And that notion feeds directly into my personal preference of actively avoiding spoilers where I can for any ride I'm going on before I go on it. Once I've ridden the thing then yes, I want to know all of the opinions. I will inhale POVs and podcasts and blog posts and anything else I can get my hands on to see what the rest of the world thought of the experience and how my personal experience matched up with what the community are saying. But I hate boarding any ride for the first time with any expectation. And that works both ways - I don't want to know if the entire world thinks this coaster is shit because then my experience is tainted from the offset that I should expect it to be shit - if I don't find it shit my opinion might be slightly elevated because I went in with low expectations, and on the other end of the spectrum if I go on something that's been hyped up to death and it inevitably doesn't live up to the glorified reviews I'm unfairly disappointed because nothing could ever match up with the godly reviews some enthusiasts had given it. It sucks to have your experience corrupted by something like that.

Let's go back to that aforementioned perfect formula again for a sec. I'm no coaster engineer and for somebody so into the things I surprise people by just how little I know (or indeed care) about the physics and engineering of how coasters and rides are designed. It's just not something I'm that interested in personally. But yes, the good folk at RMC have perfected this formula that means no matter what they do now they seem to be able to guarantee the perfect ride. And they've managed to do it without resorting to formulaic layouts like the Intamin Plug and Play wooden coasters where you can see the airtime laid out for you in black and white. The other thing RMC have managed to master is their ability to combine all the different aspects of what people adore about coasters into one neat little package. They deliver in nearly every category - you've got speed, ejector airtime, floater airtime, snappy transitions, sexy inversions, wild and unusual elements we've never seen or experienced before, the smoothest thing you'll ever ride yet forces so extreme you end up with literal bruises from the restraints.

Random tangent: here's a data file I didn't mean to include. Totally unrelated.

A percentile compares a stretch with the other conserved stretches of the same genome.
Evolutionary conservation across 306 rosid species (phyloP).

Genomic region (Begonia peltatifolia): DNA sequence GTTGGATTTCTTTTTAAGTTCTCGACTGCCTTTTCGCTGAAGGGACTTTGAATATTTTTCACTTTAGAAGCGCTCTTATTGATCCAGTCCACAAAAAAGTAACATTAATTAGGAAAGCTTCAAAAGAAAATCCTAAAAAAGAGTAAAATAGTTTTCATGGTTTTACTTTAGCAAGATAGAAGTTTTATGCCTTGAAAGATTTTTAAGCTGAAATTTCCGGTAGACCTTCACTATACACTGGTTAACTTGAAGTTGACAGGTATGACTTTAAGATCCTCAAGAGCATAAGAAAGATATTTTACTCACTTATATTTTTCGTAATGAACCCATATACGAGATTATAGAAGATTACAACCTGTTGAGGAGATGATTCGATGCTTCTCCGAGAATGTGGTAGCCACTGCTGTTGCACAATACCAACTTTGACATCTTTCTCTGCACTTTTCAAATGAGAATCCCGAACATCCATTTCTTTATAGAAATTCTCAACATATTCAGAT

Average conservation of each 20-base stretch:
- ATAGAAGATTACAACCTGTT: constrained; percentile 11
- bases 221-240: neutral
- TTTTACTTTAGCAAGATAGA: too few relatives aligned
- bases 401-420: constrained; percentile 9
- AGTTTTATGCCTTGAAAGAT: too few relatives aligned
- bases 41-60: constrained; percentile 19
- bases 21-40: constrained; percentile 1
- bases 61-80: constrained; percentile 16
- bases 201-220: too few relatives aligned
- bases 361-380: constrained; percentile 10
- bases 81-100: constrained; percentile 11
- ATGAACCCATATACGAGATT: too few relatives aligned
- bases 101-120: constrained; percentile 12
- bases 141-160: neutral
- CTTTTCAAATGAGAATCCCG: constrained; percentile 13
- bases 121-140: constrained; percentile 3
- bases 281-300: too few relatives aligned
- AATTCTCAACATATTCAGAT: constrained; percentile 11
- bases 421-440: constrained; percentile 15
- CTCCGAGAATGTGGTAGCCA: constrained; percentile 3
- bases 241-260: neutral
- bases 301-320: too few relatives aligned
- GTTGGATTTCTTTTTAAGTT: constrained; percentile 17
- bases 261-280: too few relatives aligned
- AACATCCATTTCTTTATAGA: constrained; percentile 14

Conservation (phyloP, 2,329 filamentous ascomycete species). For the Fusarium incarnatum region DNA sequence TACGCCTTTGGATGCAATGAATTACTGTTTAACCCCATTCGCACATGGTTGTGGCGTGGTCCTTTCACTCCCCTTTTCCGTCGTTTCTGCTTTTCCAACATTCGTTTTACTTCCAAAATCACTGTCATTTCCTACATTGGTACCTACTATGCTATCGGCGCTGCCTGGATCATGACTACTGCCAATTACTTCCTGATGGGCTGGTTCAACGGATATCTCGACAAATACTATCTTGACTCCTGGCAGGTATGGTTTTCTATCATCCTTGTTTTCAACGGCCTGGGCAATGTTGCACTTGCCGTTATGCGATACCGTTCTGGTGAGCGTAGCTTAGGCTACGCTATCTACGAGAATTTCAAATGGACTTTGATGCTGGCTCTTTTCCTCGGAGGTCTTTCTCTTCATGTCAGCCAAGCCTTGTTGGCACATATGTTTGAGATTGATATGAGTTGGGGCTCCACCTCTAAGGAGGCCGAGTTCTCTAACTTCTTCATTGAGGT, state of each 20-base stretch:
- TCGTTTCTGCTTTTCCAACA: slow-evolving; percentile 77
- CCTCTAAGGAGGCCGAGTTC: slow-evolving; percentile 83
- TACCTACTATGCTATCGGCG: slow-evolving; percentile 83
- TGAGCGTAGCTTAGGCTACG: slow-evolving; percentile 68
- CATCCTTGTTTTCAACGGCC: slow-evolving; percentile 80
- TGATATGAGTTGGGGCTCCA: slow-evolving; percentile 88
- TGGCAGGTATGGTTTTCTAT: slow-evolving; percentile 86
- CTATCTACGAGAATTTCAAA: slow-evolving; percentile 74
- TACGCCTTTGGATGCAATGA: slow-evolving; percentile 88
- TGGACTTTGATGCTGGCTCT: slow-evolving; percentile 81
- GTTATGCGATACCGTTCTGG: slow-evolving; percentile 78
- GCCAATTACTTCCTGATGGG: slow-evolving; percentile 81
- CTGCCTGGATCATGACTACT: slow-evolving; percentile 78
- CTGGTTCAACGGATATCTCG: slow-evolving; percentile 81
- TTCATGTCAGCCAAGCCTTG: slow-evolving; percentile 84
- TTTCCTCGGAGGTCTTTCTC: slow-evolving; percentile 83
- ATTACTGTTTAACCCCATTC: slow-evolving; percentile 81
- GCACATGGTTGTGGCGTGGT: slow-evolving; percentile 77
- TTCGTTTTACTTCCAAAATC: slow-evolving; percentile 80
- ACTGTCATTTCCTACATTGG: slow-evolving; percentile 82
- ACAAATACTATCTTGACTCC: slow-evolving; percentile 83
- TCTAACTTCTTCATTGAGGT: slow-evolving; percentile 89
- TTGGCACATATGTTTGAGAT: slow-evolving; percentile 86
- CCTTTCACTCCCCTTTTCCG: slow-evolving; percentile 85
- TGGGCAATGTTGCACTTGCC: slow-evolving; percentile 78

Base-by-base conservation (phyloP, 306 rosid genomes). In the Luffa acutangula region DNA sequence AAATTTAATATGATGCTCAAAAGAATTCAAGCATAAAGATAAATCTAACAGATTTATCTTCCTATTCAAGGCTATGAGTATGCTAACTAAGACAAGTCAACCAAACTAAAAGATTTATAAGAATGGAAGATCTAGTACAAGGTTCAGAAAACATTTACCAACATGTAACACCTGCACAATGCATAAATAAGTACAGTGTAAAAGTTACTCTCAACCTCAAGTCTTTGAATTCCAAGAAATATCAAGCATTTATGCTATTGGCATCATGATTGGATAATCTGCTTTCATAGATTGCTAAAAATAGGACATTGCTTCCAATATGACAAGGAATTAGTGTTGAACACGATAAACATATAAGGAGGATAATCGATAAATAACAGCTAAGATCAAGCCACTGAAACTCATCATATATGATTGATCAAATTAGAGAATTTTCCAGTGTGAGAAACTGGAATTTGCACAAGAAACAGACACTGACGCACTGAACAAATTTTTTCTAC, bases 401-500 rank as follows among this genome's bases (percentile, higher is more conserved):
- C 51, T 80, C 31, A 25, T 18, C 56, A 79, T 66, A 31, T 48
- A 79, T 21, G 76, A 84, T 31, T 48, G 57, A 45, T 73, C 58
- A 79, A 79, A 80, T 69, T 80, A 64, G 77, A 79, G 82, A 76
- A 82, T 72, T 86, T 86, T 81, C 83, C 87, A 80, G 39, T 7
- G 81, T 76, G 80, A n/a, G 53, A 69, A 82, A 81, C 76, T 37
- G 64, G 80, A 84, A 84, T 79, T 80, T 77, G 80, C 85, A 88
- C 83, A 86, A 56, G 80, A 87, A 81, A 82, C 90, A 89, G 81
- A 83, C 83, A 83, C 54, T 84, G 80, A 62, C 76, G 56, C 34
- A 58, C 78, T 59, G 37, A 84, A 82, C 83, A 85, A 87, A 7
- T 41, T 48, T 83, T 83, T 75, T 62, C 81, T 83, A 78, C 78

And yet somehow the predictability remains.

It makes me sad to know that my experience of any RMC I go on in the future will be impaired by the fact that I know it's going to be magnificent - for me there absolutely is a joy to having my breath taking away unexpectedly and that's something I'm never going to get from an RMC because I depart the station expecting to have my breath taken away. Can a coaster truly be that good if it always lives up to your expectations and never exceeds them, is I guess what I'm asking here?

Talk later xoxo,

CONVERSATION

1 comments:

  1. First, let me assure you that Twisted Colossus is excellent. I was pleasantly surprised by the Mobius layout, which added something to my overall delight. I agree that hype can make a great coaster less great. I got to ride Steel Vengeance over the summer, and I believe it is the most overhyped coaster out there. That doesn't make it less excellent, but it does take away a little of the pleasure of discovery.

    One of my best coaster memories was my first ride on Shockwave at Six Flags Over Texas. I was expecting a basic, old-school Arrow-type looping coaster, and was absolutely blown away by the smooth, thrilling ride and pops of airtime.